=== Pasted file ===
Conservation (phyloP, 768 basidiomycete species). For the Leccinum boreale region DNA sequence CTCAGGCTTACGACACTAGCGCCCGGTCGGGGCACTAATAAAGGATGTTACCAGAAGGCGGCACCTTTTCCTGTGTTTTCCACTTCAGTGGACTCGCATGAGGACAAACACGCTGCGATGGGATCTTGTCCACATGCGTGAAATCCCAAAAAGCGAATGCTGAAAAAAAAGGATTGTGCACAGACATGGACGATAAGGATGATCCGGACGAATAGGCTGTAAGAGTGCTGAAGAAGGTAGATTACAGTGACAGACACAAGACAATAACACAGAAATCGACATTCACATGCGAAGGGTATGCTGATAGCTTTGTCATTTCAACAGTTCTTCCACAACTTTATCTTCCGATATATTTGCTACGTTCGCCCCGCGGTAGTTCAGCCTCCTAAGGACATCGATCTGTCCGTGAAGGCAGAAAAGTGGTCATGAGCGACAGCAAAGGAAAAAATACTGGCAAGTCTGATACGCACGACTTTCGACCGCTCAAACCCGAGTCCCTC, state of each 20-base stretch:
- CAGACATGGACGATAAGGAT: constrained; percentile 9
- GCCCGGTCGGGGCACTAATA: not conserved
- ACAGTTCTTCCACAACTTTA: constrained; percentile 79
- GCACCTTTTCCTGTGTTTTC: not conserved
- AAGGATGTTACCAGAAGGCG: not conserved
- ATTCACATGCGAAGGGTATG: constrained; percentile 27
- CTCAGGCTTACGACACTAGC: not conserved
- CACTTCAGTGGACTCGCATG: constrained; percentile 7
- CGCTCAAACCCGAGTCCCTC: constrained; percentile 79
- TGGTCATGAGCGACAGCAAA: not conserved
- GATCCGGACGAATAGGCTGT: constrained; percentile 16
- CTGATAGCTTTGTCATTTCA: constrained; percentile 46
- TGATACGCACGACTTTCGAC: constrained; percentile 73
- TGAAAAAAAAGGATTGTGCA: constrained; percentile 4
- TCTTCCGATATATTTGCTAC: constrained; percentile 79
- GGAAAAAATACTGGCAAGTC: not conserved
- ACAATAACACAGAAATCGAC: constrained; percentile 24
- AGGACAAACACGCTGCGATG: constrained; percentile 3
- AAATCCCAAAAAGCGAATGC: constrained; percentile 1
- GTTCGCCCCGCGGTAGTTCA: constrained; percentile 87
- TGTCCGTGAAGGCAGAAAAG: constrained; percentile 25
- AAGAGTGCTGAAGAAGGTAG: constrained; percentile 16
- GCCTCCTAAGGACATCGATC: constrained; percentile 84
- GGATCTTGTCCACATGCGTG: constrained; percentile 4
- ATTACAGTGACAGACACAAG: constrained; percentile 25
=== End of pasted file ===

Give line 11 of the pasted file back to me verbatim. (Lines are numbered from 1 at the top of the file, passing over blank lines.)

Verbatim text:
- TGGTCATGAGCGACAGCAAA: not conserved